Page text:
How to Think Like a Trading Pro

I spent almost 20 years at the trading exchanges in Chicago and another 20 years writing newsletters, building trading systems and educating traders. As a broker I serviced numerous professional traders. Some used only fundamental data, economic reports or order flow to make decisions. Some used charts and technical indicators, while others entered trades because an automated system or “black box” gave the signal to buy or sell. Some traders incorporated many disciplines into their decision making. But they all were seeking answers to the right questions.

Reading Order Flow

One of the most valuable services I provided was to relay information from the trading pit. Off-the-floor traders frequently called to get to an idea of whether bulls or bears were dominant. They wanted to know who was buying or selling and how much. If I reported that the largest firms were favoring the short side, it might entice a trader to exit a long position before it became too costly. If the large orders were mostly bids (bulls), then price would rise, and that information might allow a trader to hang onto a long position longer and realize bigger profits. This type of information is not available anymore because most trades are executed electronically. However, the lessons I learned from dealing with professionals and reading order flow still resonate.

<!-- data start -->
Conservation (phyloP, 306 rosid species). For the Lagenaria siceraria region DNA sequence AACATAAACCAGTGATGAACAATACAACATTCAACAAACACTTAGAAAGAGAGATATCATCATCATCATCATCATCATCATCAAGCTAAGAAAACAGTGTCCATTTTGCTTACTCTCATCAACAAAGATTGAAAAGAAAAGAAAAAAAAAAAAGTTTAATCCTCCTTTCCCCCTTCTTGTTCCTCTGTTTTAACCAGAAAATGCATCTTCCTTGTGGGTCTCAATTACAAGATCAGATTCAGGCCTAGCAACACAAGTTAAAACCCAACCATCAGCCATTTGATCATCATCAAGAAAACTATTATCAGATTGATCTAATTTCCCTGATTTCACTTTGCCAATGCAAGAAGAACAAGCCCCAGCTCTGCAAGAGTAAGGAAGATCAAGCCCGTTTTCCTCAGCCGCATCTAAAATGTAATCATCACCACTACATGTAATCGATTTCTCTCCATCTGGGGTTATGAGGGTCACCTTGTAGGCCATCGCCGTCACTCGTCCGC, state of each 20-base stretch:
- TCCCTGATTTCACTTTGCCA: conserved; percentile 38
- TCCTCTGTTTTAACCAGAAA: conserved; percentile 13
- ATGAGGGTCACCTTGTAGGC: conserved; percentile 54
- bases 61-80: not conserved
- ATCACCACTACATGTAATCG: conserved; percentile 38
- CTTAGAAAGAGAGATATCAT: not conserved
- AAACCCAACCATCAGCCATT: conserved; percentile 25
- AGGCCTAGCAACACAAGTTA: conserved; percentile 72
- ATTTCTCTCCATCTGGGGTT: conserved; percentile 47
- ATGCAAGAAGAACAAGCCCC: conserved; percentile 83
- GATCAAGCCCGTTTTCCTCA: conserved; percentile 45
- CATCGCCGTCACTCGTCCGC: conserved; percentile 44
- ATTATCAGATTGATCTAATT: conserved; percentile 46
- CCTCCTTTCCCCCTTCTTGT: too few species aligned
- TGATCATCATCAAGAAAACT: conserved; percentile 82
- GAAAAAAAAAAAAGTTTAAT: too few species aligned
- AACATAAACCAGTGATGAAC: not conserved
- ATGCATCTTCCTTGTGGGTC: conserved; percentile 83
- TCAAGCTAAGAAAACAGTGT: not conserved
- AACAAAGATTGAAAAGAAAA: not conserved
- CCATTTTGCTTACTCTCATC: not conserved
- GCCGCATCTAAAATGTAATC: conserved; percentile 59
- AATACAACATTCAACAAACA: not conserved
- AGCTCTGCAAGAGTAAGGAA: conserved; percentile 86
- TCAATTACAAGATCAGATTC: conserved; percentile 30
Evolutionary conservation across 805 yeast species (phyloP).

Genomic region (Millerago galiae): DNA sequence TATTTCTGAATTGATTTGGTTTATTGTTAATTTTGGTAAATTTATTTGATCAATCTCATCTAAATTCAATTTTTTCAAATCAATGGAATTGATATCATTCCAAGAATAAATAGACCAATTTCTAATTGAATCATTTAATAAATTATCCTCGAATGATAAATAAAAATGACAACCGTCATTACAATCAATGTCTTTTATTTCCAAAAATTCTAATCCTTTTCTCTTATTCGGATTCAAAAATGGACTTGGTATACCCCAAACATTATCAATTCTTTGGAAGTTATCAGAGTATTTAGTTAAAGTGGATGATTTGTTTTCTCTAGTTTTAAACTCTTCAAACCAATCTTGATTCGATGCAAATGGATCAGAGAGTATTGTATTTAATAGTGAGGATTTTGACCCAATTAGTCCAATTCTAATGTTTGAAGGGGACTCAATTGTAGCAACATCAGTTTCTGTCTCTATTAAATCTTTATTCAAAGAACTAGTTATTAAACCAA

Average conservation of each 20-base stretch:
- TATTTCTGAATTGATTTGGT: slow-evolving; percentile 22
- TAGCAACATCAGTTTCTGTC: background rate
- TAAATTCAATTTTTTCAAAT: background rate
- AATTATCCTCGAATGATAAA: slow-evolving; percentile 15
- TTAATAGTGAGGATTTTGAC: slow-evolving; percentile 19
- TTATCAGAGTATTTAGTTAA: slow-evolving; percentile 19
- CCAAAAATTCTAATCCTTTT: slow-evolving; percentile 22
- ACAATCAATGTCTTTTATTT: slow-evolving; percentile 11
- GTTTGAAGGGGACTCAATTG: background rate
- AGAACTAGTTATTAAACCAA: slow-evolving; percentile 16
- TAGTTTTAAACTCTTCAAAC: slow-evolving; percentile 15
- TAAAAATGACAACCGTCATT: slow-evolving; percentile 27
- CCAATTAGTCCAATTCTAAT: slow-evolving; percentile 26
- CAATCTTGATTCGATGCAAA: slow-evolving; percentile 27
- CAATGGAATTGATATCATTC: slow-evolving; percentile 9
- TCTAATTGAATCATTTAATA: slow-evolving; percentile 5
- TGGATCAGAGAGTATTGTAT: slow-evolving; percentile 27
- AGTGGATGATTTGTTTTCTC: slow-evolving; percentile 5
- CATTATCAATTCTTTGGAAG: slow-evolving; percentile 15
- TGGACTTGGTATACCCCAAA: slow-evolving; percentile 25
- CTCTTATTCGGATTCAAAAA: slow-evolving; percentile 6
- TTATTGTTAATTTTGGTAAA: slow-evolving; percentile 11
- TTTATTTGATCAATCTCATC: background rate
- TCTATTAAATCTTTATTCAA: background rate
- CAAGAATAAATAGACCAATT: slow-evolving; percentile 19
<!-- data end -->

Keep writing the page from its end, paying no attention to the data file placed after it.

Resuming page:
Ask the Right Questions

I was publishing daily updates for treasury and equity futures for many years. I left the exchange because with the popularity of electronic trading the need for a floor broker essentially vanished. I had always employed a logical format to analyze markets and soon found the approach worked well with all commodities, stocks and ETFs, even off the trading floor. This format was developed over years of answering the questions the institutional traders asked. If you address the following questions before each trade, you will begin to think like a pro:

  • Is there event risk? Economic reports, earnings, Fed speakers
  • Who controls momentum? Interpret near-term direction
  • Is the timing right for a trend to begin?
  • When will it move and how far will it go? Price projection
  • Where will value develop? After a trend where will a flag or pennant form
  • Where are support and resistance levels? Buy and sell areas
  • Will the range be above or below average? Track average true ranges
  • What is the risk? Where does momentum reverse
  • Is the market too rich or too cheap? Overbought/oversold

Each morning before sending trade recommendations I try to answer the questions above for the most widely traded sectors. Those markets are bonds and notes, equity indexes, precious metals, energies, foreign exchange (currencies) and grains, and on occasion I check the softs (coffee, sugar, cocoa, etc.). If you make it a point to view the financial sectors you will notice the correlations between these markets. When one moves, it often has an impact on another. For example, recently a jump in interest rates has had a negative impact on stocks and a positive one on the dollar. And a positive move in the dollar has a negative impact on gold.

Final Thoughts

Apply a consistent format to analyzing markets. Use the questions above as your guide to steer your research to use logic and market-generated information to take positions in any market.  

John Seguin, Market Taker Mentoring

Trader Education